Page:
Maîtres mots

  • Il y a longtemps que notre pays est beau mais rude.

       --Newspaper editor Olivier Séguret, 25 January 2012

    The USA are entirely the creation of the accursed race, the French.

       --Evelyn Waugh (1903-1966), writing to Nancy Mitford, 22 May 1957

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French Freedom of Speech

Today the cheminots are:

  • "À nous de vous faire préférer le train!"
    "Voyager autrement"
    "Avec le SNCF, tout est possible"
      --Former ad slogans of the SNCF (French national trains), each in turn quickly dropped

Fun French words

  • ouistiti

    (literally: marmoset)
    Etymology: onomatopoeia from the sound a marmoset makes. Actual meaning: this is what you say in France when you want people to smile for the camera.

    Selon une étude réalisée par le fabricant d’appareils photo Nikon, le « ouistiti » utilisé en France au moment de se faire prendre en photo est le petit mot le plus efficace pour s’assurer un joli sourire.

Who's en colère today?

  • Private sector

    First strike in 43 years at an aeronautics company in Toulouse, Latécoère

    Public sector

    The SNCF (toujours eux), regional train employees in the Lyons area guaranteeing unpleasant travel from the 17th-21st December
    Also yet another strike by Sud-Rail, a particularly truculent SNCF union in the south of France, this time five days in January: 6,7, 21, 22 and 23. "We have no choice." Right.

    Marseilles trams on strike until February

Go back to school in Paris!

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Good post. And very true.

I worked for a US investment bank, and even in boardrooms every sentence uttered included the "f" word. Being a native French speaker, I picked it up like any other colloquialism -- until I moved to an old-fashioned British firm when it was a big no-no! But until then, I didn't have any particular sensitivity to the word since it was used regularly in "good" circles.

I also worked for a well-known non-profit in California where the aristocratic founder used the "f" word all the time. Yet, you would never catch him or me saying the equivalent in French!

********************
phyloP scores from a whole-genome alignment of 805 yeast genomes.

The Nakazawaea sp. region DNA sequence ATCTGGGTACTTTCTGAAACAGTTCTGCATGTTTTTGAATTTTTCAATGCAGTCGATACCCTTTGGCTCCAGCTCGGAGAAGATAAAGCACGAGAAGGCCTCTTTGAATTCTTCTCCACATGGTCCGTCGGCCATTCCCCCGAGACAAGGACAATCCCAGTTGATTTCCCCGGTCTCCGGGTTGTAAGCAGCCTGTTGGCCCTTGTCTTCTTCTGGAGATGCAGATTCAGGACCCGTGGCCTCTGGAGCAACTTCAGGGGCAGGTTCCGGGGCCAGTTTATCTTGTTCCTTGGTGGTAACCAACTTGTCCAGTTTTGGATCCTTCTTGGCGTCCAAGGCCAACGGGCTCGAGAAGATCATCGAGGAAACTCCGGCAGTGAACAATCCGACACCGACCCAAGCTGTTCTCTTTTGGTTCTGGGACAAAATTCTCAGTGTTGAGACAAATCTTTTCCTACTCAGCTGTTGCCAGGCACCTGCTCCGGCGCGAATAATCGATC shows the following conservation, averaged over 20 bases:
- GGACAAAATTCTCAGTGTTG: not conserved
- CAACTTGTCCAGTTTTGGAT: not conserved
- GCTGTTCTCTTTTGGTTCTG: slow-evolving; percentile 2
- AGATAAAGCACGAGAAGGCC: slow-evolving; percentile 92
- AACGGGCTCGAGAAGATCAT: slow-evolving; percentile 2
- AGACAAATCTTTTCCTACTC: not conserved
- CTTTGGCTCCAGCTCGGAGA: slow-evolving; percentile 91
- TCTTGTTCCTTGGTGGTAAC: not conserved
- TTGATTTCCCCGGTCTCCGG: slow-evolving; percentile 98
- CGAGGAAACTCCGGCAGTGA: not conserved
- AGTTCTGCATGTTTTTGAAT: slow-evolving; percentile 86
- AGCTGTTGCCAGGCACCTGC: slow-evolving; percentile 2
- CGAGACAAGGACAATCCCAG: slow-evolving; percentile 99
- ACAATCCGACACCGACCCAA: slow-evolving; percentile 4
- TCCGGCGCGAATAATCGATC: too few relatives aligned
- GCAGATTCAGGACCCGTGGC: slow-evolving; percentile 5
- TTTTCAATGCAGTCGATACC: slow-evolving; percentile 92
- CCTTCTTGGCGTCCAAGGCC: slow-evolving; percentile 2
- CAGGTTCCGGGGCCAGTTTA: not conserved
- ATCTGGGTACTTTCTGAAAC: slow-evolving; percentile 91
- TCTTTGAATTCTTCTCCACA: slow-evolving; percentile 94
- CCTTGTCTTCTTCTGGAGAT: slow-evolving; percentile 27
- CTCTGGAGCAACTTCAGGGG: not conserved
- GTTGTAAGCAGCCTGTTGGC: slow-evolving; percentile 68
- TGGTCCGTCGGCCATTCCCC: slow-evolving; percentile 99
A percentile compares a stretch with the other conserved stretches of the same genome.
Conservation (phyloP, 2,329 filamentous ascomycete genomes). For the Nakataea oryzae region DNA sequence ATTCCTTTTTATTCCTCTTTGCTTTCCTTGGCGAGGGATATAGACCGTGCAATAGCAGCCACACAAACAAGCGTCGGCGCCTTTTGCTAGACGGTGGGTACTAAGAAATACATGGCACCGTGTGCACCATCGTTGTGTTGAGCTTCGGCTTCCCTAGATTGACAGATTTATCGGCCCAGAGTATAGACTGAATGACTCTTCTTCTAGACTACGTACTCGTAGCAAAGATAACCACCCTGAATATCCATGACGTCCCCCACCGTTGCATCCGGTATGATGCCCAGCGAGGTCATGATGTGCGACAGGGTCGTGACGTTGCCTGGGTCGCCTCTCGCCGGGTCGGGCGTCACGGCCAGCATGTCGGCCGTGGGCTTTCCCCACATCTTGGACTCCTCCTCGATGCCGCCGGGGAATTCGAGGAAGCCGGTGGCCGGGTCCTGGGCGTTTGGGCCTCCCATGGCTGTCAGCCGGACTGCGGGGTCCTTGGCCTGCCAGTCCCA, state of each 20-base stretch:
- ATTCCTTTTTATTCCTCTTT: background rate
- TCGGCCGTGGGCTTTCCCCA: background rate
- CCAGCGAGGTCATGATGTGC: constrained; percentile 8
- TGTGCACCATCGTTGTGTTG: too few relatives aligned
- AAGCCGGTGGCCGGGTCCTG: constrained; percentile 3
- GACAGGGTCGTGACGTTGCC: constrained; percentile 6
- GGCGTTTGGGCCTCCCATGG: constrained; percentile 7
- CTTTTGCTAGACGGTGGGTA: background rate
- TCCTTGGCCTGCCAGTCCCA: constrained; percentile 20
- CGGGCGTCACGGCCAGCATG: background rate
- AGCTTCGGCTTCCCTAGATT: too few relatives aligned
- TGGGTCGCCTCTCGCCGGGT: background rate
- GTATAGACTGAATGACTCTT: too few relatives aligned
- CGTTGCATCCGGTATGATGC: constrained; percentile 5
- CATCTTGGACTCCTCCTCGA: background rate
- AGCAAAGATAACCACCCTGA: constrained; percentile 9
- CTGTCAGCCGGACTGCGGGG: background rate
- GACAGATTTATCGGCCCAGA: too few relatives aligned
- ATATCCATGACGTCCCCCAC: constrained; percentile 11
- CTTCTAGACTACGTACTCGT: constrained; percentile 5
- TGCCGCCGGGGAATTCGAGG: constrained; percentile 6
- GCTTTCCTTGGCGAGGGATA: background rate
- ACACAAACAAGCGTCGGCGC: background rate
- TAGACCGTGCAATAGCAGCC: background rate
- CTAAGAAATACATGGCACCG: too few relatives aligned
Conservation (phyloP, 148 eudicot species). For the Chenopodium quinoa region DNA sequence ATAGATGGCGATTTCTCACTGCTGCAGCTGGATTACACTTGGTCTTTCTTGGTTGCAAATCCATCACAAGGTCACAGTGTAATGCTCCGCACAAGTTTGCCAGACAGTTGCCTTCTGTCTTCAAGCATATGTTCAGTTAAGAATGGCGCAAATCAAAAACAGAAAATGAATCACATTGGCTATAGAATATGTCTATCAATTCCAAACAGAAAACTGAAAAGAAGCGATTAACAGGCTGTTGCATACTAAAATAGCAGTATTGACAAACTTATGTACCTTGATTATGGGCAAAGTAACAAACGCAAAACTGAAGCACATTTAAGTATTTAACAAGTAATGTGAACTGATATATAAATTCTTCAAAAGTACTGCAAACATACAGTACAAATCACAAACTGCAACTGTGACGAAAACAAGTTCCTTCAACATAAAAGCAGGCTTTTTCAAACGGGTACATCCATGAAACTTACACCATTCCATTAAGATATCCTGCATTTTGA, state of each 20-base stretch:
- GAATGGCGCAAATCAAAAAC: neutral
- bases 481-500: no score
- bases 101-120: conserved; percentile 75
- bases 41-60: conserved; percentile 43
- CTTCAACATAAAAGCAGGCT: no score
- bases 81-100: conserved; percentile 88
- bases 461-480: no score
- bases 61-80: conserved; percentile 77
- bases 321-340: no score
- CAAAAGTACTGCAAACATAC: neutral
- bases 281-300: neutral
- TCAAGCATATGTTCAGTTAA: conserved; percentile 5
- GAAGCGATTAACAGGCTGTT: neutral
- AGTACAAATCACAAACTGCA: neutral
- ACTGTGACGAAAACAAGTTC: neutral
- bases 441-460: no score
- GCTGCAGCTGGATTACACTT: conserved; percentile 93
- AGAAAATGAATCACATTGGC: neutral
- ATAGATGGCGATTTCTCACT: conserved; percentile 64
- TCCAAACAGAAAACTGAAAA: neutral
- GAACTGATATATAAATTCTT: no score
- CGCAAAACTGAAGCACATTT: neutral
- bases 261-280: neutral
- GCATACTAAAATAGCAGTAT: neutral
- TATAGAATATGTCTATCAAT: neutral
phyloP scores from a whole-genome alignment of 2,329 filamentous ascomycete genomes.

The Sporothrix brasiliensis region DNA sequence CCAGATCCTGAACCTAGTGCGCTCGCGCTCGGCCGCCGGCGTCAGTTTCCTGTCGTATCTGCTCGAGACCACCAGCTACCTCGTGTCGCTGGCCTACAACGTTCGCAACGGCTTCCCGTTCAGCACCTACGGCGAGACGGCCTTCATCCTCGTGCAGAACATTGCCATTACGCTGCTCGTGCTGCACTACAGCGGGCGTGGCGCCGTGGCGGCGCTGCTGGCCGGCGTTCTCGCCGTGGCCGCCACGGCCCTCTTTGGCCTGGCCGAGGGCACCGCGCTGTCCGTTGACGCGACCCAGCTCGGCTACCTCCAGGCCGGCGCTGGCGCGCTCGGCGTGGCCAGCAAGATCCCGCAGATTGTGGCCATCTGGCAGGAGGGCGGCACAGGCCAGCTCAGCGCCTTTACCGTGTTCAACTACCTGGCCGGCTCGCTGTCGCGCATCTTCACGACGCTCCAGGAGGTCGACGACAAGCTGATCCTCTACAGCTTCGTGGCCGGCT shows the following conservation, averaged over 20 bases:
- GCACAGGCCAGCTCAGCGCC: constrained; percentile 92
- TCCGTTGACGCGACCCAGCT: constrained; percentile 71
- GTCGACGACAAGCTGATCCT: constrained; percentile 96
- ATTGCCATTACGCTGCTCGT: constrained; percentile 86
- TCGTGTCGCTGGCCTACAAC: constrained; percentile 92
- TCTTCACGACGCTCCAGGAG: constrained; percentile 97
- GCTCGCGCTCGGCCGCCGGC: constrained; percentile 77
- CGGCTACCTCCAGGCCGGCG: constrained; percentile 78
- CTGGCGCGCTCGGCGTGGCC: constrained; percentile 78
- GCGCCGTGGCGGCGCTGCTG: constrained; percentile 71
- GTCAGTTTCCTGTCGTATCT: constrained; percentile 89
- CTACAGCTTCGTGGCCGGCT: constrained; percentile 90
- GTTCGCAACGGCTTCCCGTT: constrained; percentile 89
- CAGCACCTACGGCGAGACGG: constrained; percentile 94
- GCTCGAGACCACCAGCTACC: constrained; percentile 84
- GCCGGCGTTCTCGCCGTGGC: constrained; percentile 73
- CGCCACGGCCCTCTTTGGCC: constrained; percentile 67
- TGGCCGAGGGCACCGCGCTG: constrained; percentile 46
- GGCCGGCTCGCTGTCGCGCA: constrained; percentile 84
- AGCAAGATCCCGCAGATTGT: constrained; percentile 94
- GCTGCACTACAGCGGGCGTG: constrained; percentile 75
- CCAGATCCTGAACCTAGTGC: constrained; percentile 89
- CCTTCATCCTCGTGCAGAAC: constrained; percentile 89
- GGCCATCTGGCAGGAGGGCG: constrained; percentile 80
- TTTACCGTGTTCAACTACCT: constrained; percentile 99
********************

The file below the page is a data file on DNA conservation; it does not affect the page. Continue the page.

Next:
When I first lived in London, I would not say m*rde but had no problem saying sh*t -- while my English roommate would say m*rde all the time but would never say sh*t.

One can be completely bi-lingual and feel completely bi-cultural, and yet miss on important issues of basic etiquette.

How interesting! Yes, another expat gave me the advice early on to be careful about swear words-- it's so easy for a foreigner to get them wrong. I have a friend who used the f-bomb non-stop with everything (from L.A., lives in New York) until his toddler started to talk like that... unattractive in a toddler!

One of the issues is that many people from the f-bomb and non-f-bomb cultures just don't have that much contact with people who are different from them, and do not "get" the other culture. They just think the other people are uptight prudes (in the first case) or coarse and offensive (in the second).

swear words in foreign languages do not have this "harshness" to them... they are less emotional because it is just not "your" language...
you should have told that German woman how her frequent use of f**k offended you - otherwise she might never stop?!

the letter can be pronounced [f] or [v] in German... there are girls called Vicky in Germany as the name is pronounced [viki:] like in English (although Germans prefer the "full version" Victoria and use Vicky as a nickname)

your German sentence is nice... u just should use "verfickt" instead of "fickend"

oh... sorry for my bad English btw ;)

Thanks Julia! I'll fix it... I was kind of embarrassed to ask a German friend how to say it correctly!

Your English is perfect, by the way.

My favorite here is France is to hear a Frenchman angrily shout, "I PHOQUE YOU!" instead of a simple, "PHOQUE YOU!"

Funny! The French also think we say "Damned!" instead of "Damn!" I guess it's like the way we think they say "Sacre bleu," which I have never heard.

Really funny! I escorted a group of high school French students to Ireland once, and I really laid into them about not saying "phoque." But then in Ireland everyone said it. My poor students weren't sure whether to be offended or just think their teacher was a prude.

In private, I swear /a lot/. My (French) husband has picked up on this and we swear a lot together. But I find myself telling him to hush when we are out in public!

Ireland has its prudish regions too! You were not likely to run into them with a tour of French high school students, but you were right anyway to tell them that, I think!

I get a lot of "sacrebleu" in the U.S. (pronounced sah-crlee-blooh). People think that it's a common expression in France, but it isn't (it's only a swear word from one of the characters in the comic book series Tintin).

They also find the word "putain" cute because they like the sound of it, and because they hear it so often in French movies.

Also, people here are convinced that Jerry Lewis is famous in France, and laugh at the French for it. He did get the Légion d'Honneur, but that's all really. I'd never heard of him until I moved to the U.S.!

@Philippa: rofl on "phoque" - reminds me of the German nihilists in The Big Lebowski.

Here's a great post by David Lebovitz on the same subject:

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Today's quotation

  • In Paris, the purest virtue is the object of the filthiest slander.

      –Honoré Balzac (1799-1850), in Scènes de la vie privée

    À Paris, la vertu la plus pure est l'objet des plus sales calomnies.

Le petit aperçu d'Ailleurs

  • Annual Geminids meteor shower (shooting stars!) coming this weekend, if it's not too cloudy out at night.

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